Newcity gets to know the 2021 Chicago Architecture Biennial contributors. This segment highlights Outpost Office, a design practice based in Columbus, Ohio, that “seeks new public audiences through experimental creative production ranging from the serious to the absurd, often simultaneously.” Principals and co-founders of the award-winning studio, Ashley Bigham and Erik Herrmann, who also teach at the Knowlton School at Ohio State University, discuss their practice, the impact of CAB in the Midwest and beyond, as well as architecture and art as keys to fostering social and political dialogue.
In what ways has your background prepared you and how will it inform your role at the upcoming Chicago Architecture Biennial?
Outpost Office is a Midwest practice, but as individuals, we are relatively new to the region. Our arrival in the midwest roughly coincided with the first Chicago Architecture Biennial. We grow more enthusiastic about the event with each new iteration. While the event is international, CAB is an invaluable platform for Midwest practices; we’ve always been impressed with the work produced by our regional colleagues. We named our practice (Outpost Office) in acknowledgment that we don’t feel moored to any particular place. We grew up in the American South, worked on the East Coast, spent time living abroad and researched in Central Europe and Ukraine, and now run our practice in the Midwest. Our work thrives in engagement with new contexts and communities; we expect Chicago to be no different. We certainly have a lot to learn about Chicago throughout this process, but that’s why we’re so excited about the fourth edition of the Biennial. Artistic Director David Brown is placing a great emphasis on CAB contributors learning directly from the community in which we will be working.
Can you talk about the importance of a festival like CAB amid a pandemic and a time of social and political unrest?
Architecture and art are keys to fostering social and political dialogue. We are interested in creating architecture that brings people together—geographically and socially. Architecture is not only buildings; architecture is a social act. It extends beyond the building footprint and includes how we negotiate the use of our streets or public spaces; it’s an attitude toward the reuse of materials and overlooked places. Architecture encompasses so much of how we share (or do not share) our civic resources. Over the past year, this has become more clear, but for many, the world hasn’t changed; only more people have taken notice. Perhaps the next modest step is demonstrating the potential for new civic landscapes in Chicago’s available city.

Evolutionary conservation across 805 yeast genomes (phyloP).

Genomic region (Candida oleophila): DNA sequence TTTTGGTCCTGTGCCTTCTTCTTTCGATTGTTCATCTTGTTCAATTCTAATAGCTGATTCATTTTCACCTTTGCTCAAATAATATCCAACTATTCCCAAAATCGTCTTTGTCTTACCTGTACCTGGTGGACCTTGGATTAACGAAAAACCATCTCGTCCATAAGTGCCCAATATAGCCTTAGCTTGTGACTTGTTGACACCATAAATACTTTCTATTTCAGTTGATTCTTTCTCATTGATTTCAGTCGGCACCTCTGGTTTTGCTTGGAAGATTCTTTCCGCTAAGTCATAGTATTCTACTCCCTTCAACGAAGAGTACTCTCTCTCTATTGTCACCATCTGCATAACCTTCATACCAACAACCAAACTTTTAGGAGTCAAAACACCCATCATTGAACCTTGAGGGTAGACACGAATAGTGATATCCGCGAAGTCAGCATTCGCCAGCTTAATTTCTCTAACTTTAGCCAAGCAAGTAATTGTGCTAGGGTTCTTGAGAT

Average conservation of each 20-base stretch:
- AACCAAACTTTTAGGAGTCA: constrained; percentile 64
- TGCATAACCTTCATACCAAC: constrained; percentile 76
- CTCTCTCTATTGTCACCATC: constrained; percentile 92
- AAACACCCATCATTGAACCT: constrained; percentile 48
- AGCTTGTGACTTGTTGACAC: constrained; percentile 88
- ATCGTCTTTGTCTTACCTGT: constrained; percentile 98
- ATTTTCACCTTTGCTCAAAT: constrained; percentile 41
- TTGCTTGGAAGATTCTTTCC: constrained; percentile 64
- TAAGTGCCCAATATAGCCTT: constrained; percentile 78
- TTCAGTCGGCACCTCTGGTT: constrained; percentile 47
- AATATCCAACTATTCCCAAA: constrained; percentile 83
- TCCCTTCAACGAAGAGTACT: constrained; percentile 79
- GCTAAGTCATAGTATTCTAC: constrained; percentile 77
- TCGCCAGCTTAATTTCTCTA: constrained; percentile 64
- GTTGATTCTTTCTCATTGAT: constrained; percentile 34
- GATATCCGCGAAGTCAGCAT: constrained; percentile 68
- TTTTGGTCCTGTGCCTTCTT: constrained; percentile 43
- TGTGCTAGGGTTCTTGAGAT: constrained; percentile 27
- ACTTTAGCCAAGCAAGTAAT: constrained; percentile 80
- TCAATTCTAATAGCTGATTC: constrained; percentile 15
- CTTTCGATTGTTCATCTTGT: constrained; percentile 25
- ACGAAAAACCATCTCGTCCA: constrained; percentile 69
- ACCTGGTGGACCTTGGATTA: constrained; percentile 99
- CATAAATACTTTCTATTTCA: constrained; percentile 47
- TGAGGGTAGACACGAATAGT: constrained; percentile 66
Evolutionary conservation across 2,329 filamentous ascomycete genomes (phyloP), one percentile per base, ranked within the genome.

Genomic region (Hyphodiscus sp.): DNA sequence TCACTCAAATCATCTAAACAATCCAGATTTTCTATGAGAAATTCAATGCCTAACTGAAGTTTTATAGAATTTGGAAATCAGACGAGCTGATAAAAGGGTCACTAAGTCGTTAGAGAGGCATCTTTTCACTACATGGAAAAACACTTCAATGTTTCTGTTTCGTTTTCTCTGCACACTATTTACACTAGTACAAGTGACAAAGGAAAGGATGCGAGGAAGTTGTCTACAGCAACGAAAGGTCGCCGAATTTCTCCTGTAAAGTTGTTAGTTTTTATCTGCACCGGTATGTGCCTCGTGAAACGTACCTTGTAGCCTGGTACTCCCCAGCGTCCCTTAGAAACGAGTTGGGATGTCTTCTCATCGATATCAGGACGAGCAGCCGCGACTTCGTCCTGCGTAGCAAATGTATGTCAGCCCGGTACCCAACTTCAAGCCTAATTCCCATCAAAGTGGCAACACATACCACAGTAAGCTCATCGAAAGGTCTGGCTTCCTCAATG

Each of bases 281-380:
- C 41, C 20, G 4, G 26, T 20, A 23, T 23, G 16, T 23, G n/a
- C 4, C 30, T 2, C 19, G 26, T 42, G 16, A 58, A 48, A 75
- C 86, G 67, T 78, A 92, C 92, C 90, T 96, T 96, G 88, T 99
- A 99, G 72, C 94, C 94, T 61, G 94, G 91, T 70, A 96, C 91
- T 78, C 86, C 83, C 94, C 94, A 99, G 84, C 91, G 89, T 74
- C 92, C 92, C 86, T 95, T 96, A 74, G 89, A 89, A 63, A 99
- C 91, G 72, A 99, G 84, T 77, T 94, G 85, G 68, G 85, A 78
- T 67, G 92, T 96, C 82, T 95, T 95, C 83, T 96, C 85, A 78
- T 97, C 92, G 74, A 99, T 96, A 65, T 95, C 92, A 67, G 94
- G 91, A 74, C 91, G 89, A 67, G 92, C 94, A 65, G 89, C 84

What are you hoping the viewers will take away from this exhibition?
Our project uses a painting robot to define and shape public spaces. Influences include work from the fields of graphics, fashion, sports, computation and geometry. These topics certainly are not the first thing that comes to mind when people think about architecture. We are excited because anyone interested in these topics might come to understand how architecture relates to their lives and interests through this work. In other words, there are a lot of ways in.
What are you most excited about moving forward?
So much of what has connected us over the past year has been about maintaining busy, and hectic lives. We’re looking forward to making space in the city for a pause, especially for those who want to do nothing.
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